Let's first measure the current through a resistor, using the two principal methods available to us. I'll suppose that you have two meters available, which will give us a bonus, but only one meter will do. Connect a 1k resistor from the +5 row in a breadboard to some hole below it, the red lead of the meter to this end of the resistor, and the black lead to the G (ground or earth) row of the breadboard. The circuit is shown in the diagram on the right, with my actual measurements shown. Yours will be a little different. The red lead should be in the ΩA jack, and the selector should be to DC current, 2 mA range (or as appropriate for your meter). Turn on the power, and read the current, which should be about +5.0 mA. It is very seldom necessary to take readings to a greater accuracy than two digits in electronics, but you can include a third digit as a guard, rounding off later. Now take another meter, set to DC volts, 20 V range (or as appropriate), and connect its leads to the ends of the resistor. If you have only one meter, connect the lower end of the resistor to the G row. You will get about +5.0 V (in my case, 5.08 V), which divided by 1k gives 5 mA. In the figure, 5.02 is about the same as 5.06, and trying to make them exactly the same is not worth the effort. We are using different meters, and the resistance is not exactly 1.000k anyway. It's comforting for you to see that the two methods give the same result, so don't omit the experiment. Otherwise, your unconscious will always have a doubt.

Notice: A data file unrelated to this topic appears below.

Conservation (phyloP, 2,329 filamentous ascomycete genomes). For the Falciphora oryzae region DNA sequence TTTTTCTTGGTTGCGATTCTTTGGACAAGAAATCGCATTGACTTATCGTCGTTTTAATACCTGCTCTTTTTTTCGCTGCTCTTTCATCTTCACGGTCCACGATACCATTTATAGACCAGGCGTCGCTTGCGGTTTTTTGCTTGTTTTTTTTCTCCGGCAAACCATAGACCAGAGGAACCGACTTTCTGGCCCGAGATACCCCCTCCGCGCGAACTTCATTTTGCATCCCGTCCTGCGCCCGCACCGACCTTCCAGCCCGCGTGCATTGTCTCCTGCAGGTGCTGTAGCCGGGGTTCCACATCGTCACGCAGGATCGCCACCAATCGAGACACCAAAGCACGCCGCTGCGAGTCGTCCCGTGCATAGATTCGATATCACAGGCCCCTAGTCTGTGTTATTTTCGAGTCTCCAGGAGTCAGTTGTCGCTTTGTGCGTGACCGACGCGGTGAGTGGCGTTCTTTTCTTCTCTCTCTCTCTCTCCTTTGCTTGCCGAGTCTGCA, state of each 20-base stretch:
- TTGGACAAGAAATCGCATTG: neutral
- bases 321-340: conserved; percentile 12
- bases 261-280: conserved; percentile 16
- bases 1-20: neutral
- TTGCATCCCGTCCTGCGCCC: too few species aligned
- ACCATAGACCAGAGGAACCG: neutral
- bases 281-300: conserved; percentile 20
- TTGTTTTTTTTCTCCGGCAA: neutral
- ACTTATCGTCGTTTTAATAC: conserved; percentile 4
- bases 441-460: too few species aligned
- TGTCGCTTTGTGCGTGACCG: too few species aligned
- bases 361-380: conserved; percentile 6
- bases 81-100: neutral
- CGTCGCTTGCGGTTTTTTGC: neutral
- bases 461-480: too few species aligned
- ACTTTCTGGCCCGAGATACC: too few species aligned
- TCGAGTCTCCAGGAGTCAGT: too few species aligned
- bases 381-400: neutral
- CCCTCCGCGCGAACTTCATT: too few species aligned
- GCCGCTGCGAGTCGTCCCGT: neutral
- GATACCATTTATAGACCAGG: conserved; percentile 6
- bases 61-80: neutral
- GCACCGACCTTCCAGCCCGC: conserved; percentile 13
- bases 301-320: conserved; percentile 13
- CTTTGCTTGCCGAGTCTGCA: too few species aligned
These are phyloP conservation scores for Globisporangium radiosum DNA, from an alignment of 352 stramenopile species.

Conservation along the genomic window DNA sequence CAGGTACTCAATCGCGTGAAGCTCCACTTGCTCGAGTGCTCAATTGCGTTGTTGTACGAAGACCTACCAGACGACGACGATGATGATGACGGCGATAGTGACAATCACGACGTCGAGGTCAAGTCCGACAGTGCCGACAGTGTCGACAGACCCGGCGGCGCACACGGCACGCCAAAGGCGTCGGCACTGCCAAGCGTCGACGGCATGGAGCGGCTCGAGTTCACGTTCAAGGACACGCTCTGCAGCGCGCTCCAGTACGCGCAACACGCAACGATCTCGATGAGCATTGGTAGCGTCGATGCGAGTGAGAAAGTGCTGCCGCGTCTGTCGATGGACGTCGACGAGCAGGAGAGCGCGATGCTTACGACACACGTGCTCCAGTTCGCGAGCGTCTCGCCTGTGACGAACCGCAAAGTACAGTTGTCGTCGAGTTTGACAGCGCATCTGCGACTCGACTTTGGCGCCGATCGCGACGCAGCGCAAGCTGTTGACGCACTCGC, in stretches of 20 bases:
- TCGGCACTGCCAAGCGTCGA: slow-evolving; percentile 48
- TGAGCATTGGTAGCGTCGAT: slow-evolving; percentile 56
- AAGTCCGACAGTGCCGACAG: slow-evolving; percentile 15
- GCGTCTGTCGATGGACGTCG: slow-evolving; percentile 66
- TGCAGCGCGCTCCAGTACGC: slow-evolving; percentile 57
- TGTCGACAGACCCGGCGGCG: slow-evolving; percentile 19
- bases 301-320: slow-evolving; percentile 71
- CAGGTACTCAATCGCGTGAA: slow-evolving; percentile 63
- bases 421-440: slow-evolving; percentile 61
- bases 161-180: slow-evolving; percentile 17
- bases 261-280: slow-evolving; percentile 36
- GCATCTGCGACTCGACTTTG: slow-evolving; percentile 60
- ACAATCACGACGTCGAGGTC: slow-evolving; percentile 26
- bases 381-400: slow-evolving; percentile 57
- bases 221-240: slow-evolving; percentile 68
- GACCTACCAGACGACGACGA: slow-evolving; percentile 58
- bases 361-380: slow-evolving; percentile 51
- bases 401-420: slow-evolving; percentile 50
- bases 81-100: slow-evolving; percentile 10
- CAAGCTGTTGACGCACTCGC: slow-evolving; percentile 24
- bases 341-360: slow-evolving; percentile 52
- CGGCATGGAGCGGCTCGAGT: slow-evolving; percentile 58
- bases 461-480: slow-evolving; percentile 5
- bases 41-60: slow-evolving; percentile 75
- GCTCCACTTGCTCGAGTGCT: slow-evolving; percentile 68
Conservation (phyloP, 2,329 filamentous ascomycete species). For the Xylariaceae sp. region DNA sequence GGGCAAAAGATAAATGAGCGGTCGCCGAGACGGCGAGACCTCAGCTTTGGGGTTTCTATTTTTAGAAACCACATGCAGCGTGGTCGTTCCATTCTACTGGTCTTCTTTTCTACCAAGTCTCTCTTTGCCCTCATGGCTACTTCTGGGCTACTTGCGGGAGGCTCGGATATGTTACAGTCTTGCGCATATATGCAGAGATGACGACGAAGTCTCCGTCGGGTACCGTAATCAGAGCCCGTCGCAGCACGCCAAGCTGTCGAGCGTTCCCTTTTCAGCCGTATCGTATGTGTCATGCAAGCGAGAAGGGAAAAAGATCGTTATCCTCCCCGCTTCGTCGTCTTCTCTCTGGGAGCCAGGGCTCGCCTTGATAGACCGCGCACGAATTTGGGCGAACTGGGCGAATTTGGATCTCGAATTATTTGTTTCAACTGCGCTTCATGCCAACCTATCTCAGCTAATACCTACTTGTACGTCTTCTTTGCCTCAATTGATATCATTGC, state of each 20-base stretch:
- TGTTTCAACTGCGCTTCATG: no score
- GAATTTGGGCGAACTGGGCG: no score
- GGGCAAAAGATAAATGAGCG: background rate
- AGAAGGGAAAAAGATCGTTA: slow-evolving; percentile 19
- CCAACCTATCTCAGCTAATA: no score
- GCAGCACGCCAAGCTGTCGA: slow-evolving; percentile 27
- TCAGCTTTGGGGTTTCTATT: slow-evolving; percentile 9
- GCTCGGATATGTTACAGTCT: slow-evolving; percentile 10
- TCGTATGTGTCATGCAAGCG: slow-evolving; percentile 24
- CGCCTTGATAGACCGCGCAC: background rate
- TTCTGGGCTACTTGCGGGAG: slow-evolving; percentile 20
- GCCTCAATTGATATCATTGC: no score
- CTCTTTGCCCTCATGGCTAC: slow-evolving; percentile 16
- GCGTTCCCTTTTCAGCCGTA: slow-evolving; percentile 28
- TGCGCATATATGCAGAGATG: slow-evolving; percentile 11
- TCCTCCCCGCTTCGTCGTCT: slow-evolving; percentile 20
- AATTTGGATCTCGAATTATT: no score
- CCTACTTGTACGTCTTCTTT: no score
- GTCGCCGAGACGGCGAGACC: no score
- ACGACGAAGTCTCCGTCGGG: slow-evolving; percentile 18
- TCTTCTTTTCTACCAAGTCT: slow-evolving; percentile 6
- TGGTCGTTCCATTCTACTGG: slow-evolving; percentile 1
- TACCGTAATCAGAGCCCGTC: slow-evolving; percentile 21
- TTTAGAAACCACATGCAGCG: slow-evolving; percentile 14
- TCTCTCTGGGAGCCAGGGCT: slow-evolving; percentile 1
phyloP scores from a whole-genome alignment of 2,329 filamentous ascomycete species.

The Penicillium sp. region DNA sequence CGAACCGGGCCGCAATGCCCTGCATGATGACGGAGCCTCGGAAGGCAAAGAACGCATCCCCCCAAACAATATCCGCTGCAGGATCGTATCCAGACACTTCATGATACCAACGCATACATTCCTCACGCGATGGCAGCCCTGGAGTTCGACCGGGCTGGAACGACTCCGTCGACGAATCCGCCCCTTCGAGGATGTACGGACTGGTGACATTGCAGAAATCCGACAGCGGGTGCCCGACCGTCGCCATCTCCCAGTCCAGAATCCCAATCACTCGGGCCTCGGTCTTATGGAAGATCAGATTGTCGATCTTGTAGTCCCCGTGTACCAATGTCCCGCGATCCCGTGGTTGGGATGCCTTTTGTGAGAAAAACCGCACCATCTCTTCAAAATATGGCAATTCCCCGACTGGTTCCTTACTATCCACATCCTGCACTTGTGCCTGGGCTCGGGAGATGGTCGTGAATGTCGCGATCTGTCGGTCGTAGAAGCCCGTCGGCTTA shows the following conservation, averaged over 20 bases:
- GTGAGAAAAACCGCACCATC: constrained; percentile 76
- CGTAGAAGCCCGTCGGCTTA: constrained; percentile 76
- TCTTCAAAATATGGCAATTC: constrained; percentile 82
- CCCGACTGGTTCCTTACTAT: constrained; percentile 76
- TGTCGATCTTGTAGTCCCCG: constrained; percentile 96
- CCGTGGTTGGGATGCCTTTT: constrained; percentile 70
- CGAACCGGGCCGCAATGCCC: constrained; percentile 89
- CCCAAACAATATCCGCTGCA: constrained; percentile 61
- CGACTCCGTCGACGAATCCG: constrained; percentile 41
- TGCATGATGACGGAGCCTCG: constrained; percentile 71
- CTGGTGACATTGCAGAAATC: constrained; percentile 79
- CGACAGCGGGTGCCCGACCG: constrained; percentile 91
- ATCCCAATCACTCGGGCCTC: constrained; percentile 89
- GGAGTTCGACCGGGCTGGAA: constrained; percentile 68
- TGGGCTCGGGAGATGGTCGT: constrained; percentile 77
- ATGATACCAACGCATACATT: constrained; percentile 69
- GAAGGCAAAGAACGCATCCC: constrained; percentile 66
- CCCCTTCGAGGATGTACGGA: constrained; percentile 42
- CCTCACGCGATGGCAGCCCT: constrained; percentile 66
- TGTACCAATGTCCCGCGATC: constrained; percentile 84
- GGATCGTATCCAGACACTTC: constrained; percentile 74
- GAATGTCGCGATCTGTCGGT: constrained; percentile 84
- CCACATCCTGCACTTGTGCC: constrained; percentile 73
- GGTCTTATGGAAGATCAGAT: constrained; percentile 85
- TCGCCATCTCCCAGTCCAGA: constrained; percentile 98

If you have two meters, use the second meter to measure not only the voltage across the resistor, but also the voltage across the other meter. It will not be zero, but will be in the millivolt range. My meter gave 60 mV, on the 2 mA scale. This is much less than the 5 V applied to the resistor, but it is not zero. In my case, it was equivalent to a resistance of 12 Ω, compared to the resistance of 1000 Ω in series with it. The actual value is not of much importance, except that its presence should be recognized, and that the insertion of the meter has a disturbing effect on the circuit, here about 1%. In the voltmeter method of determining the current, there is a similar effect due to the shunting of some of the current through the meter. In my case, the meter has a resistance of some 10M (M = megohm), which is in parallel with the 1k resistor. The effect on the circuit is only 0.1% in this case. However, if the resistor were a 1M resistor, the disturbance would amount to 10%. The effect of the meter on the circuit should always be remembered. A digital multimeter disturbs the typical electronic circuit with resistances of 100k and below very little, but watch out when the resistances are high and the currents low.